Rain rarely falls on these dry hills. The annual precipitation in Lima is about half an inch (1.5 centimeters), and the city gets its water from far-off Andean lakes.

But every winter, from June to November, dense fog sweeps in from the Pacific Ocean.

With a few thousand dollars and some volunteer labor, a village can set up fog-collecting nets that gather hundreds of gallons of water a day—without a single drop of rain falling.

Villagers have to buy water for everything—cooking, cleaning, drinking—from trucks that drive up the steep hill every week. The residents pay ten times as much as people farther downhill, who are connected to the municipal supply. For a family of four, water can come to the equivalent of U.S. $7 to $10 a week—a huge sum in a village where family income might average about $40 a week.

When the Bellavista fog-catching project began in 2006, people from the village did all the heavy lifting and digging. They had to lug 94-pound (43-kilogram) bags of sand about 800 feet (250 meters) up the steep hill—about 15 minutes a trip—to stabilize the nets and build pools to gather water collected by the fog catchers.

Even as they worked, though, the villagers thought the fog-catching idea sounded a little crazy. "They listened to us politely, but they didn't really believe that it worked," Lummerich said.

When water started appearing, it seemed too good to be true. "At the beginning," Lummerich said, "the people from the village thought Kai carried the water uphill during the night to fill the tanks, because they couldn't believe there was so much water."

"Like Opening a Tap"

Fog collection works not by condensation, which is what happens when water vapor hits a cold surface and transforms into a liquid. In fact, the water in fog is already in liquid form—it's just in very, very small drops.

The collectors Lummerich and Tiedemann started with look like giant volleyball nets, 13 feet (4 meters) tall and 26 feet (8 meters) wide. The nets, perpendicular to the prevailing wind, stretch between pairs of wooden poles. The top of each net is 18 feet (5.5 meters) above the ground.

As wind blows the heavy fog through, tiny droplets stick to the coarse woven mesh, made of a kind of plastic netting that is designed to shade young fruit trees. The netting is easy to find—any hardware store in Peru carries it—and relatively inexpensive.

As more and more tiny droplets stick to the net, they clump together and form drops, and eventually gravity pulls the drops down into a gutter. From there, the water flows through tubes into two brick tanks and a pool—all built by villagers—which together hold more than 25,000 gallons (94,635 liters) of water.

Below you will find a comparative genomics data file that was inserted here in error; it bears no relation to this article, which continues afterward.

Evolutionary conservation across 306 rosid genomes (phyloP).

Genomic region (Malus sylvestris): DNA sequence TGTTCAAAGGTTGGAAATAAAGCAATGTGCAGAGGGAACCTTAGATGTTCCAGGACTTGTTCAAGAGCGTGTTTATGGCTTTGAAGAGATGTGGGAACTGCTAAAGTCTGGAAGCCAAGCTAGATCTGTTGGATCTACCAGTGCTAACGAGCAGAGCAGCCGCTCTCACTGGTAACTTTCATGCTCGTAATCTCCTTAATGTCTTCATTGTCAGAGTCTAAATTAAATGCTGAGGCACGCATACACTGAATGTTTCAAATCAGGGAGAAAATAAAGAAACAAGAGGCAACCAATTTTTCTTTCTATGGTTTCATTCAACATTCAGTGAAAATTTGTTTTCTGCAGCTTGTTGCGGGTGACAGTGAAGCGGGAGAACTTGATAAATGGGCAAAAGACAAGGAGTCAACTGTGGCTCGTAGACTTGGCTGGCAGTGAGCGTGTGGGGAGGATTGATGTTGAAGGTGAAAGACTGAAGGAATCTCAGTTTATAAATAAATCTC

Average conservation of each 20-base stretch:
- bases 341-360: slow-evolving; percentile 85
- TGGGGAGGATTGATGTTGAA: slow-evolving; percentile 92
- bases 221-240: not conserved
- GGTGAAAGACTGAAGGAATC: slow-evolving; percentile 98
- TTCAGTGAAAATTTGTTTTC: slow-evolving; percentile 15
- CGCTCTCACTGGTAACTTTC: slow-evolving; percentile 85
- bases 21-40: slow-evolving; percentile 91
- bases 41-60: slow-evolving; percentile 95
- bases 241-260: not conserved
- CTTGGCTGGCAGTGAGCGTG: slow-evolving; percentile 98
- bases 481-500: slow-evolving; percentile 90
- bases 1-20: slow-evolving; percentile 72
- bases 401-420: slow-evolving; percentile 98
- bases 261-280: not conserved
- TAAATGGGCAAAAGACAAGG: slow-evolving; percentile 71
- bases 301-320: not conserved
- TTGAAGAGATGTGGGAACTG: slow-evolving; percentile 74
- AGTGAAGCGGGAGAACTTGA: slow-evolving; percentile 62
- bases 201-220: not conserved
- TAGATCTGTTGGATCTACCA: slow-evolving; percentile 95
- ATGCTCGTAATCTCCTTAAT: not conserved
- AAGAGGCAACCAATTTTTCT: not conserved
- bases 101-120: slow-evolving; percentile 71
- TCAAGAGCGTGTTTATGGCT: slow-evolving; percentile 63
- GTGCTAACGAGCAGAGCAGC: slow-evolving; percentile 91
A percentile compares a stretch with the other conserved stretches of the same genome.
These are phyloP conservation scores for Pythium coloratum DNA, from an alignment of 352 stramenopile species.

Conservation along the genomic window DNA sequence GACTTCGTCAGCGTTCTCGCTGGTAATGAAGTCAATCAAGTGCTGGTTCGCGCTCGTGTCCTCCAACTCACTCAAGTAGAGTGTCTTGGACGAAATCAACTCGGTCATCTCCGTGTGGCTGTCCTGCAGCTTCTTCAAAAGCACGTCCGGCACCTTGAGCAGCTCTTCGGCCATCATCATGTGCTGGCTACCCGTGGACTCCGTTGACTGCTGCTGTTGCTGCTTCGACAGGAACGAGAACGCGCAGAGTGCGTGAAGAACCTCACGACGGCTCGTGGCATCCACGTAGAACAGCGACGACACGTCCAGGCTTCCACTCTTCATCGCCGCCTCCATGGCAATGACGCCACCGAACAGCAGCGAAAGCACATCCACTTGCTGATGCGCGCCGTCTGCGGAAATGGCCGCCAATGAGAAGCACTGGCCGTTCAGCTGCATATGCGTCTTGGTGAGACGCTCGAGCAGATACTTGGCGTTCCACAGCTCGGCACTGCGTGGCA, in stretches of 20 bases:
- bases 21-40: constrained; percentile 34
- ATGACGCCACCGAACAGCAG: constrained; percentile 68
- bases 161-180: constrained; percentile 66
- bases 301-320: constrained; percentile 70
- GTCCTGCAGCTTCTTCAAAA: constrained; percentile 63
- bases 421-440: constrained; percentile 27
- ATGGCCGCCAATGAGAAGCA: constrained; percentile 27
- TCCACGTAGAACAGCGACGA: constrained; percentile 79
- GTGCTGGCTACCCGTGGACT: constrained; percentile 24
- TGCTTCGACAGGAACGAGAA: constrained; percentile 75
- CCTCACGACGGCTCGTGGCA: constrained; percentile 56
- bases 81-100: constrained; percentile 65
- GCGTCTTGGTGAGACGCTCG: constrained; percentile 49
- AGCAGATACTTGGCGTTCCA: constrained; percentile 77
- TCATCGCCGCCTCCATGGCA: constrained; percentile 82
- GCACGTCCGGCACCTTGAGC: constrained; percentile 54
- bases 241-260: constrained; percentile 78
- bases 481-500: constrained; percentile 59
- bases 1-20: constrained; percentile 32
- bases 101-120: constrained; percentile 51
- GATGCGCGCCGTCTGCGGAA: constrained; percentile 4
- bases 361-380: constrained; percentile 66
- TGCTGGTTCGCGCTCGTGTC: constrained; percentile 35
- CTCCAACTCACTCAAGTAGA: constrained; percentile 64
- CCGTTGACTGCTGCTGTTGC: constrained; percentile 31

On a good day, a single net in Bellavista can collect an impressive amount of water—more than 150 gallons (568 liters).

"It's amazing when you're up there and it's foggy and the wind comes in. Then you hear all the water start running into the reservoir," Lummerich said. "It's like opening a tap."

She and Tiedemann also designed another fog collector, with multiple layers of netting to better catch a shifting wind, which they erected in 2007. The new design has collected more than 600 gallons (2,271 liters) in a day without taking up any more space than the original nets.

Fog Catchers Harvest Air's Water in Arid Places fog-collection natural-fog-collectors constructing-fog-catchers tossing-rock-fog-catchers fog-harvesters-built

There is very much a considerable quantity of such installations in the world.

Guatemala - Tojquia 2006 - 2010 Ethiopia - Debark 2010 Chile - Atacama Desert Center 2007 - 2010 Chile - Falda Verde 2001 - 2010 Nepal 2001 - 2010 Eritrea - Asmara 2005 - 2010 Morocco - Boutmezguida (Sidi Ifni) 2006 - 2010 Ethiopia 2010 Israel 2002-2010 Chile - Chanavaya 2010 Chile - Cerro Talinay 2004 - 2005 Chile - El Tofo / Chungungo 1987 - 2002 Chile - Padre Hurtado 1999-2004 Dominican Republic - 1999-2001 Ecuador - 1992 - 1993 Guatemala - Lake Atitlán 2003-2005 Haiti - Salagnac Plateau 2001-2002 Namibia - Early Projects 1996-2001 Sultanate of Oman 1989/1990 Peru - Cerro Orara 1990 Peru - Collanac 1993-1994 Peru - Mejia 1995 - 1999 Yemen - Hajja/Mabijan 2003-2005 Yemen - Saada Governorate 2003-2005

Unrealized projects

Consumption

Water collecting

Water clarification

Water storage